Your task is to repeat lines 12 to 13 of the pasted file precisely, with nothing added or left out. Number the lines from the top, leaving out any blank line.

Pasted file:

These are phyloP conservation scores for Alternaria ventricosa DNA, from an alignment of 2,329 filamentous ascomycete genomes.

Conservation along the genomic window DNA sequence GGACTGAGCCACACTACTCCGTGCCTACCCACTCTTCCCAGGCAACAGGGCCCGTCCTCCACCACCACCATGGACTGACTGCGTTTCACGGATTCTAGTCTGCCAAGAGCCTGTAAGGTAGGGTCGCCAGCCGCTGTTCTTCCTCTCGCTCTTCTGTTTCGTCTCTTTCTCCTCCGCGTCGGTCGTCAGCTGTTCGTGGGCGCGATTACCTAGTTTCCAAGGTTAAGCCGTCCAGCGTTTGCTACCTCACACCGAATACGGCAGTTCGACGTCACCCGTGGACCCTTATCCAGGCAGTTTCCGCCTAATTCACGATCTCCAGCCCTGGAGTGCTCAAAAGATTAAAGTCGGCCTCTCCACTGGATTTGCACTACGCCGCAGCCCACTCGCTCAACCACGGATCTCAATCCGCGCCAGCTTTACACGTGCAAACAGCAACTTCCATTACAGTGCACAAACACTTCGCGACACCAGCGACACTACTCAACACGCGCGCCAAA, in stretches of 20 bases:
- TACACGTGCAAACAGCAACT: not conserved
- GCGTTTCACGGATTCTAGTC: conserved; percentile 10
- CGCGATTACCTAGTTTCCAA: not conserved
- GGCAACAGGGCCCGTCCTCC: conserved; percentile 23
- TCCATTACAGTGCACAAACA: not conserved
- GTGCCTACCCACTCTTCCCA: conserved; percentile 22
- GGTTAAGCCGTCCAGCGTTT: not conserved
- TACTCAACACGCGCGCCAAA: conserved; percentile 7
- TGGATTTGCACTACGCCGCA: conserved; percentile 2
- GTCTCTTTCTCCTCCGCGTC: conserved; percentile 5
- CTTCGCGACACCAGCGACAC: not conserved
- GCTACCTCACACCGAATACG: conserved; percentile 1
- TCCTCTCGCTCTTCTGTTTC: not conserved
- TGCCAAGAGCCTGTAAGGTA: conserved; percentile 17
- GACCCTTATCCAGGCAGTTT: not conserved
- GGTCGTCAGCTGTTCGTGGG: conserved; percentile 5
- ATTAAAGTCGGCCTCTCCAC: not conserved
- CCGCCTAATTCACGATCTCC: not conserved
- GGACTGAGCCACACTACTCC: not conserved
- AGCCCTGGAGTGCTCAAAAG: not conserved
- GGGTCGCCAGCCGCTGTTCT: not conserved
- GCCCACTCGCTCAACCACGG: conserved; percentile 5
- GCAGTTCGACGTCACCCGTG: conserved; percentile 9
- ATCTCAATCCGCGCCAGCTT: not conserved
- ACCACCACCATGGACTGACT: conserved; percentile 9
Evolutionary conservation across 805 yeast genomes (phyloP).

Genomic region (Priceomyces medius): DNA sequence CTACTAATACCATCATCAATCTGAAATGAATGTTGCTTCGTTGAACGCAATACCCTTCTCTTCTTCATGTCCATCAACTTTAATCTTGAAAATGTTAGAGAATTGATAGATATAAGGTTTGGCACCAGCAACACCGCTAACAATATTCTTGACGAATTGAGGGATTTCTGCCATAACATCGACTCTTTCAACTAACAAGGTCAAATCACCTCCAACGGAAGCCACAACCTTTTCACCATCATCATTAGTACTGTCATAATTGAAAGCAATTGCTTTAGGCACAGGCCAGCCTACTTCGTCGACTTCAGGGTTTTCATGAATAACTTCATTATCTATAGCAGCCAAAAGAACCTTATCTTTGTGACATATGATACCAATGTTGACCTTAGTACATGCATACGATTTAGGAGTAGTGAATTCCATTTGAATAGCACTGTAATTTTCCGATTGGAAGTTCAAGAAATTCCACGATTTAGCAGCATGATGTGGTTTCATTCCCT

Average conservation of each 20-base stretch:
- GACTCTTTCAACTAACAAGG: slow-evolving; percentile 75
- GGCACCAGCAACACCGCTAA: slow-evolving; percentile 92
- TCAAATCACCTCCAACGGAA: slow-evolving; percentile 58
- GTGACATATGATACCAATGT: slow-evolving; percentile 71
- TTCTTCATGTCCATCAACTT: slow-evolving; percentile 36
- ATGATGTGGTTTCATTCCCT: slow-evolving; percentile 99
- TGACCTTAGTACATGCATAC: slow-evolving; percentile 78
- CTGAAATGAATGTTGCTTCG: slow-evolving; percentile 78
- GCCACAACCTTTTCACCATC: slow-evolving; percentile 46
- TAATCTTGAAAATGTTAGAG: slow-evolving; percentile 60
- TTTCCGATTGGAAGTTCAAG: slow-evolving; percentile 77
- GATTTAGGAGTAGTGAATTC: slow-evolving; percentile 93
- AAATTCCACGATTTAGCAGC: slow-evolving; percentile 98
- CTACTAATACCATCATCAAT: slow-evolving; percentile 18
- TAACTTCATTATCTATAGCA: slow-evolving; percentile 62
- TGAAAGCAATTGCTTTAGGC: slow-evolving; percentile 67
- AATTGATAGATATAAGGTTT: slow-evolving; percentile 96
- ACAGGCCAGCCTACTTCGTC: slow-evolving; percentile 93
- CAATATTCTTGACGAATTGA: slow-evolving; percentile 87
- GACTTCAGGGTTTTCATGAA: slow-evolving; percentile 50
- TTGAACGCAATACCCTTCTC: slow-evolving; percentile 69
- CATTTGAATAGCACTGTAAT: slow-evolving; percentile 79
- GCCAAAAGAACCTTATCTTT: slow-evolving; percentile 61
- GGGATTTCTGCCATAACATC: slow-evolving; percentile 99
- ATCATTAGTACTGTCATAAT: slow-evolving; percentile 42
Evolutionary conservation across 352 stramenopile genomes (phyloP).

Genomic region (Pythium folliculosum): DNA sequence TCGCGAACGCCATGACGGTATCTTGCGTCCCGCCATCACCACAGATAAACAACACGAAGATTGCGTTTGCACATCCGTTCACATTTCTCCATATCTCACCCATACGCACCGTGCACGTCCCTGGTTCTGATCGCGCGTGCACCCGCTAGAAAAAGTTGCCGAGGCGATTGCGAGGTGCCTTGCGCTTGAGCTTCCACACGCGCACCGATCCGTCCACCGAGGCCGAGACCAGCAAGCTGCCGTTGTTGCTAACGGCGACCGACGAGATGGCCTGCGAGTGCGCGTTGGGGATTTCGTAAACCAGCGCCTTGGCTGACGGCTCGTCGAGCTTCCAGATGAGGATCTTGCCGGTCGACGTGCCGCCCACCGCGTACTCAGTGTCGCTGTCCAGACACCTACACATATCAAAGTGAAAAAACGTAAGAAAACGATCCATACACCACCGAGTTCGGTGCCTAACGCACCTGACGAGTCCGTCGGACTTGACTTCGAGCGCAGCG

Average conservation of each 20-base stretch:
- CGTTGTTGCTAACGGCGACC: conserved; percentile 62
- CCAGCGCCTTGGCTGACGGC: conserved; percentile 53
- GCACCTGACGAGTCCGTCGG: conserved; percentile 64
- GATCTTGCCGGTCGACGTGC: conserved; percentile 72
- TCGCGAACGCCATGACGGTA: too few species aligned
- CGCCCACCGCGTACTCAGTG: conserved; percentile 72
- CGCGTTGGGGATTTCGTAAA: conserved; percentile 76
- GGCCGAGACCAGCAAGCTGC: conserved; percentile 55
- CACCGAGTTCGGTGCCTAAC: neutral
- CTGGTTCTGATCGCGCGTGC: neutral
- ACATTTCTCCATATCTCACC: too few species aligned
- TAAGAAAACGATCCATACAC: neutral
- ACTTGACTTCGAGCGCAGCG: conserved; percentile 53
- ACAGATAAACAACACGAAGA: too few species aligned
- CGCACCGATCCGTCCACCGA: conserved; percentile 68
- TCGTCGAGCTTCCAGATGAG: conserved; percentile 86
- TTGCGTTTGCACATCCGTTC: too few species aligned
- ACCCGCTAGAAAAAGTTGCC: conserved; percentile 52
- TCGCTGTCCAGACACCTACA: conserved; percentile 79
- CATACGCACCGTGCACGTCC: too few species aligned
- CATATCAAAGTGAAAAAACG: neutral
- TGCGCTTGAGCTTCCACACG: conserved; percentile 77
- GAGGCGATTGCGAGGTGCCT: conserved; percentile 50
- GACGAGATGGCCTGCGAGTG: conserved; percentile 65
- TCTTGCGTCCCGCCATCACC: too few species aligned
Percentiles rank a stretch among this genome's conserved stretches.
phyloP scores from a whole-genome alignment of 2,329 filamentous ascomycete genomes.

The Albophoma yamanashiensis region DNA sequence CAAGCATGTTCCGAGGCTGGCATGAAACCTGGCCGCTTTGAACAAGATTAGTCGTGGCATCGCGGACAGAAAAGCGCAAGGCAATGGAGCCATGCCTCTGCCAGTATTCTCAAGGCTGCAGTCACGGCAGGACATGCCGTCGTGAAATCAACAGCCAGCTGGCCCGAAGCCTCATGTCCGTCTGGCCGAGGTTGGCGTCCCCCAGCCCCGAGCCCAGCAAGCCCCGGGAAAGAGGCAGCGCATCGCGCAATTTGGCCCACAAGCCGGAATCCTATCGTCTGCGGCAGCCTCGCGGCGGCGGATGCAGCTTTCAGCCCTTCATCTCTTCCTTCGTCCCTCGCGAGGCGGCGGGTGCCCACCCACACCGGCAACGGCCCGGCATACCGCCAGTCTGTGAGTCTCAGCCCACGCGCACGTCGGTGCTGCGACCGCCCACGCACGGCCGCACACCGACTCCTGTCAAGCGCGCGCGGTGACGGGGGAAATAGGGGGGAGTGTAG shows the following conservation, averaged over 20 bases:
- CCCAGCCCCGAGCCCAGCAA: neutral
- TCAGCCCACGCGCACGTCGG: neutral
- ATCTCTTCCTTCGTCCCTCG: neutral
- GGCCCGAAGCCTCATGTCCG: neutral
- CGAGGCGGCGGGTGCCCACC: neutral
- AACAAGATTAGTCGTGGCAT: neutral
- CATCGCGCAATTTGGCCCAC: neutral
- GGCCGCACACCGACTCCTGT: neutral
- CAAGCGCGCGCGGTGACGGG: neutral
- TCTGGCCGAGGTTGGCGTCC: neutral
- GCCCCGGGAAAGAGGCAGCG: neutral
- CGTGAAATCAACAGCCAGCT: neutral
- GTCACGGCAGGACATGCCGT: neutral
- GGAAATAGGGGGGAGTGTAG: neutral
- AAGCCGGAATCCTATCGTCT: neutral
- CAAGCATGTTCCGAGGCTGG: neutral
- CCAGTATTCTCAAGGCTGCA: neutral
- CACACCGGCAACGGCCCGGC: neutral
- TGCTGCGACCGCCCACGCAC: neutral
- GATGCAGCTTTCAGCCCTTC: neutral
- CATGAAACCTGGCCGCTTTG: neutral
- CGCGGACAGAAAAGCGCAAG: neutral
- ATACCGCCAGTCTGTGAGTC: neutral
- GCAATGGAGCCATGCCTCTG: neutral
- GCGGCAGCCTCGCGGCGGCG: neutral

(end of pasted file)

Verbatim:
- GTCTCTTTCTCCTCCGCGTC: conserved; percentile 5
- CTTCGCGACACCAGCGACAC: not conserved